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Vale, Pope Benedict!
The low-key announcement of retirement by Pope Benedict XVI was characteristic of the brilliant but humble style of a man who served faithfully as Holy Father of the Catholic Church for the relatively short period of eight years.
His resignation, the first by a pope in 600 years, honours the papacy as much by the dignity of his retirement as by the courage with which he exercised the heavy burdens of his office.
It has long been a tradition of the papacy that once elected, a pope remains in office until his death. This tradition goes back to the first Bishop of Rome, the apostle St Peter, who was martyred in Rome during the persecutions by the Emperor Nero, and whose remains are buried under the magnificent Basilica which commemorates Peter's 30-year leadership of the Church after the Ascension of Jesus Christ into heaven.
Pope Benedict has broken that tradition in the most decisive way, remaining in office only long enough to ensure an orderly transition to his successor, who will be elected in the Vatican in March by the cardinals of the Catholic Church who are under the age of 80.
In his letter of resignation, the Holy Father made clear that he had decided to resign some time ago, in the best interests of the Church.
In a letter to the Cardinals, he wrote, "Dear Brothers, I have convoked you to this Consistory, not only for the three canonisations, but also to communicate to you a decision of great importance for the life of the Church.
"After having repeatedly examined my conscience before God, I have come to the certainty that my strengths, due to an advanced age, are no longer suited to an adequate exercise of the Petrine ministry.
"I am well aware that this ministry, due to its essential spiritual nature, must be carried out not only with words and deeds, but no less with prayer and suffering.
"However, in today's world, subject to so many rapid changes and shaken by questions of deep relevance for the life of faith, in order to govern the barque of Saint Peter and proclaim the Gospel, both strength of mind and body are necessary, strength which in the last few months, has deteriorated in me to the extent that I have had to recognise my incapacity to adequately fulfil the ministry entrusted to me.
"For this reason, and well aware of the seriousness of this act, with full freedom I declare that I renounce the ministry of Bishop of Rome, Successor of Saint Peter, entrusted to me by the Cardinals on 19 April 2005, in such a way, that as from 28 February 2013, at 20:00 hours, the See of Rome, the See of Saint Peter, will be vacant and a Conclave to elect the new Supreme Pontiff will have to be convoked by those whose competence it is.
"Dear Brothers, I thank you most sincerely for all the love and work with which you have supported me in my ministry and I ask pardon for all my defects.
"And now, let us entrust the Holy Church to the care of Our Supreme Pastor, Our Lord Jesus Christ, and implore his holy Mother Mary, so that she may assist the Cardinal Fathers with her maternal solicitude, in electing a new Supreme Pontiff."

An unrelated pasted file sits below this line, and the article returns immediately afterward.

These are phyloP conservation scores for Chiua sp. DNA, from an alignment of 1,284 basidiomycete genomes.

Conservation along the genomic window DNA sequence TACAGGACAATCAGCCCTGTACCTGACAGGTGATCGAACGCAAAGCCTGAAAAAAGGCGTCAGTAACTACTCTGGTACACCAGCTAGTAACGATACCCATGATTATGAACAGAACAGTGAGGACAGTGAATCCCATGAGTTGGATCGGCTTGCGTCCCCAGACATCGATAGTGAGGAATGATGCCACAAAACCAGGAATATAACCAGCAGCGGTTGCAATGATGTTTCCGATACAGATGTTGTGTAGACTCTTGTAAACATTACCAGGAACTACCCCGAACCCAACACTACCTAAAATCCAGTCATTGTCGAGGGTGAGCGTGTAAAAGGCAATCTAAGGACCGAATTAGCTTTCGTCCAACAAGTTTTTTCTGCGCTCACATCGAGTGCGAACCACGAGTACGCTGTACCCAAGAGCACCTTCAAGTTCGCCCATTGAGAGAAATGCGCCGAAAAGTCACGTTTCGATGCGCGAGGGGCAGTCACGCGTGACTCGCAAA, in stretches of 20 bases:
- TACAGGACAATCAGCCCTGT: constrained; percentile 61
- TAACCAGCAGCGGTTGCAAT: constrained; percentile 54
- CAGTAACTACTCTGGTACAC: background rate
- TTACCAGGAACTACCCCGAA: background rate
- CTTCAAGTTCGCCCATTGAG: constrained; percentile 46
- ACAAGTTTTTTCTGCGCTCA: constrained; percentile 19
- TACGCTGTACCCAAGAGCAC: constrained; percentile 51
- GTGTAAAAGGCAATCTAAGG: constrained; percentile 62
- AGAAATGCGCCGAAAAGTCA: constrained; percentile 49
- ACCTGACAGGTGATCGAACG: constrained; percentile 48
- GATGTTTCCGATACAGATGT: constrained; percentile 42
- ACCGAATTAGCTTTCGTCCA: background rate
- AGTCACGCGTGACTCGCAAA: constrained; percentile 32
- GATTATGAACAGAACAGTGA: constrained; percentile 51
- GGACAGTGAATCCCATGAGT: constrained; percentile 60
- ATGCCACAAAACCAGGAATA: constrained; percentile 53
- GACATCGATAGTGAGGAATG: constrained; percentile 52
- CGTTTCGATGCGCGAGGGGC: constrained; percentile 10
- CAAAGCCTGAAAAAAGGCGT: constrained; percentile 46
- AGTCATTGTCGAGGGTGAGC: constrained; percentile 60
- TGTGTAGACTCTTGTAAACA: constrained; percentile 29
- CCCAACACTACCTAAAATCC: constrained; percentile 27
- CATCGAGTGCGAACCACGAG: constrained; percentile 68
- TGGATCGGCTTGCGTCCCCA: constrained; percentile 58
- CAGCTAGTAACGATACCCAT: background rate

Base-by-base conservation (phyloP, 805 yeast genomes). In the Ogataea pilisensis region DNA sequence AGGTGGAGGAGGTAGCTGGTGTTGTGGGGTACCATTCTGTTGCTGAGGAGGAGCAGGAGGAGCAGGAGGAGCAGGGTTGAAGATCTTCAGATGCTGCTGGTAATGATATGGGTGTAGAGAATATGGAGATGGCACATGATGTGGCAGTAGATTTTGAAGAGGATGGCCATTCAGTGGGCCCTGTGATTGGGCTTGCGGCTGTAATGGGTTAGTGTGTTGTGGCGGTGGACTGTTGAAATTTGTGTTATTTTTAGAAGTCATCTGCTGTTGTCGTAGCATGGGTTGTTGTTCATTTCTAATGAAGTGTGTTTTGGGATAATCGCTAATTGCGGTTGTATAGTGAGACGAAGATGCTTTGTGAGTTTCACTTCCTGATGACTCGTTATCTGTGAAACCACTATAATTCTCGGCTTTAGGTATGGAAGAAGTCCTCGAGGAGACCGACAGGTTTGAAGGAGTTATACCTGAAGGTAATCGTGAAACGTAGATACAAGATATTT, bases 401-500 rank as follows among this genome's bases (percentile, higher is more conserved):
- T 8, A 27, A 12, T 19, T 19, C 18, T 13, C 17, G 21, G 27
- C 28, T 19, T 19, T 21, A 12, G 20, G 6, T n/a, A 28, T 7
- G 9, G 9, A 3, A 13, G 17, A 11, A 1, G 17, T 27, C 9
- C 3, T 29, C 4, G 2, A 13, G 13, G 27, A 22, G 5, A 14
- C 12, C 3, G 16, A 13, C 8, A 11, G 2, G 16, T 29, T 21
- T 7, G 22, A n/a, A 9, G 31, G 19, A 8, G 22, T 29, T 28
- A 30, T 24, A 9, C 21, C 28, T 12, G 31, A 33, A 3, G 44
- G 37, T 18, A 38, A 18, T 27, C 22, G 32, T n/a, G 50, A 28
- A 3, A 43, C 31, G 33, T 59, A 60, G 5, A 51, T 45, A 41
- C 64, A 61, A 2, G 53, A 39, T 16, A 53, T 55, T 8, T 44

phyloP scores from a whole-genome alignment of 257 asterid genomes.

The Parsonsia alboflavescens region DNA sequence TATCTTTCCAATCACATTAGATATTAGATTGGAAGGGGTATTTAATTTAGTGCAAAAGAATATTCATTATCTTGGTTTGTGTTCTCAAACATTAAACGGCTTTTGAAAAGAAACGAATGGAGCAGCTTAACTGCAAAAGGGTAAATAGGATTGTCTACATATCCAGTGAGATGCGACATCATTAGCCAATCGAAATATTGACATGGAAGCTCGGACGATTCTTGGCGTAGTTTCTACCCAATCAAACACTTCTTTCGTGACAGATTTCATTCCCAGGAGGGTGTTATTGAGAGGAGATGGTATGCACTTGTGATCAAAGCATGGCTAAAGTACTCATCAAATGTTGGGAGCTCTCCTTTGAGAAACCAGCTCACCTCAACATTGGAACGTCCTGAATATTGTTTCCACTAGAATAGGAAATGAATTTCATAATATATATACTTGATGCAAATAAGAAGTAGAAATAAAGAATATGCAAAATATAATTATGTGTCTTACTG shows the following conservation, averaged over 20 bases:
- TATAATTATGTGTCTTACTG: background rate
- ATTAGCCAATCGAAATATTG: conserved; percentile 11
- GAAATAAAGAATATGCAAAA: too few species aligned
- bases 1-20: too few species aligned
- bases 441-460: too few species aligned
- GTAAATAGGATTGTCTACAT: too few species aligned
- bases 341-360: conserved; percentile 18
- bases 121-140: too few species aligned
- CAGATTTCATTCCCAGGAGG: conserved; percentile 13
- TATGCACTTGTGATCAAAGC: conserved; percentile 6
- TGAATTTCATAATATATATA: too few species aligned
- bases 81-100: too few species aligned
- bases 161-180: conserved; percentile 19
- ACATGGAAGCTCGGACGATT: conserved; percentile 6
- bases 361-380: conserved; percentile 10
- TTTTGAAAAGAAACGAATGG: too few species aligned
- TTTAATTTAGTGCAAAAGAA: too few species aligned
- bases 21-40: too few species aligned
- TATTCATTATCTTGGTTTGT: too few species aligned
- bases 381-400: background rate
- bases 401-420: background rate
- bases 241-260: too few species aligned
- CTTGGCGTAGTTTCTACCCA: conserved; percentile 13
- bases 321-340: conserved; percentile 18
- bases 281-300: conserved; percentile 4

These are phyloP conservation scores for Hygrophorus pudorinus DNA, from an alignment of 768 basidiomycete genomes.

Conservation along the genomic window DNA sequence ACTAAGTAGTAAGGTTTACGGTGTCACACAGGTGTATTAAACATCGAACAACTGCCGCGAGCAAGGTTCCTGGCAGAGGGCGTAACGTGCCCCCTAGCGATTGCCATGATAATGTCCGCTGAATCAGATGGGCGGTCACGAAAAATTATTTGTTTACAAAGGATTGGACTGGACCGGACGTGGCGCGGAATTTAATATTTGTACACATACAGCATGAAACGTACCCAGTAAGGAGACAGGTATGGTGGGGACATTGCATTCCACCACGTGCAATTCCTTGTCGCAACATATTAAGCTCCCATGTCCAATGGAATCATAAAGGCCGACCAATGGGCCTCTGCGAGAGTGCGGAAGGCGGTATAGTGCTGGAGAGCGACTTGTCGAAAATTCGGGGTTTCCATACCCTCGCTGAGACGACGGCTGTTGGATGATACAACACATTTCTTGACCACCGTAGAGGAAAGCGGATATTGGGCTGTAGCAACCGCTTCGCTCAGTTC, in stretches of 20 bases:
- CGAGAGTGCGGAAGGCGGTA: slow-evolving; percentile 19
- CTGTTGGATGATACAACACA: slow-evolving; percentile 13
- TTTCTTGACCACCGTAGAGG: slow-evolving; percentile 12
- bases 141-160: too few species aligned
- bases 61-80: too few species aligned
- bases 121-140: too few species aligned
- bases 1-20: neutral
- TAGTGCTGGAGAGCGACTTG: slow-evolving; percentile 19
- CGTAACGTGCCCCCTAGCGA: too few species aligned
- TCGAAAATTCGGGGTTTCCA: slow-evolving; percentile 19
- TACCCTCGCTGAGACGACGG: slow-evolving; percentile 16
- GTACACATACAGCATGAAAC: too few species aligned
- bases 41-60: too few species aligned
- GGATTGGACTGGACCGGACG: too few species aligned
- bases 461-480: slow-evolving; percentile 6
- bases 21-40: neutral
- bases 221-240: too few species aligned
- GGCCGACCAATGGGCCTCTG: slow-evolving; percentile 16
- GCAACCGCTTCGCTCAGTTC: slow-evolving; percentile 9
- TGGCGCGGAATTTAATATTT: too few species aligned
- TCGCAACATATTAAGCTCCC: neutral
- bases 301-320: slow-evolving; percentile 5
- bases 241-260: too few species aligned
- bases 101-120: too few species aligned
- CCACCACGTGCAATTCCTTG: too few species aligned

He concluded, "With regard to myself, I wish to also devotedly serve the Holy Church of God in the future through a life dedicated to prayer."
Benedict's eight years as leader of the Catholic Church were characterised by courageous leadership in the style of his predecessor and friend, Blessed John Paul II, the first non-Italian pope since the 16th century.
He gave inspirational leadership through his three encyclical letters, through his visits to many countries as pope, through his extraordinary writings (including weekly sermons and three books on Jesus Christ), and in his administration of the Church where he had to deal with issues of major complexity, including rebuilding relations with the Russian Orthodox Church, establishing the Anglican Ordinariate, the continuing scandal of sexual abuse and relations with governments which persecute the Church, such as the Communist Party in China.
One of the Church's most perceptive observers, Damian Thompson, religious affairs editor of London's Daily Telegraph, wrote, "Catholics will be deeply shocked and, in most cases, dismayed by this decision, which I see above all as an act of self-sacrifice by a man not prepared to see the Church suffer as a result of his increasing frailty.
"Benedict XVI's achievements as pontiff have been remarkable. He has renewed the worship of the Church, reconnecting it to the majesty and deep piety of the past.
"He has forged new links with non-Catholics, for example by bringing ex-Anglicans into the fold through the Ordinariate.
"He has promulgated teaching documents further integrating the love and teaching of Christ with the structures of the Church – structures that, it would appear, he feels now unable to continue ruling."
Attention now inevitably turns to the question of who will be his successor. This will be decided by a Conclave of Cardinals, all of whom were appointed by either Blessed John Paul II or Benedict himself. To be elected pope, a cardinal normally requires the support of a two-thirds majority of the cardinals.
The intense speculation around the succession is really pointless. There is a clever saying that the man who enters a Conclave as pope leaves as a cardinal.
Certainly, the cardinals themselves believe that the decision as to who is to serve as the successor of St Peter will be inspired by the Holy Spirit, although it will be taken after intense discussion and prayer by about 117 cardinals of the Church from around 50 countries, representing all five continents.
Reprinted from AD2000 Vol 26 No 2 (March 2013), p. 3
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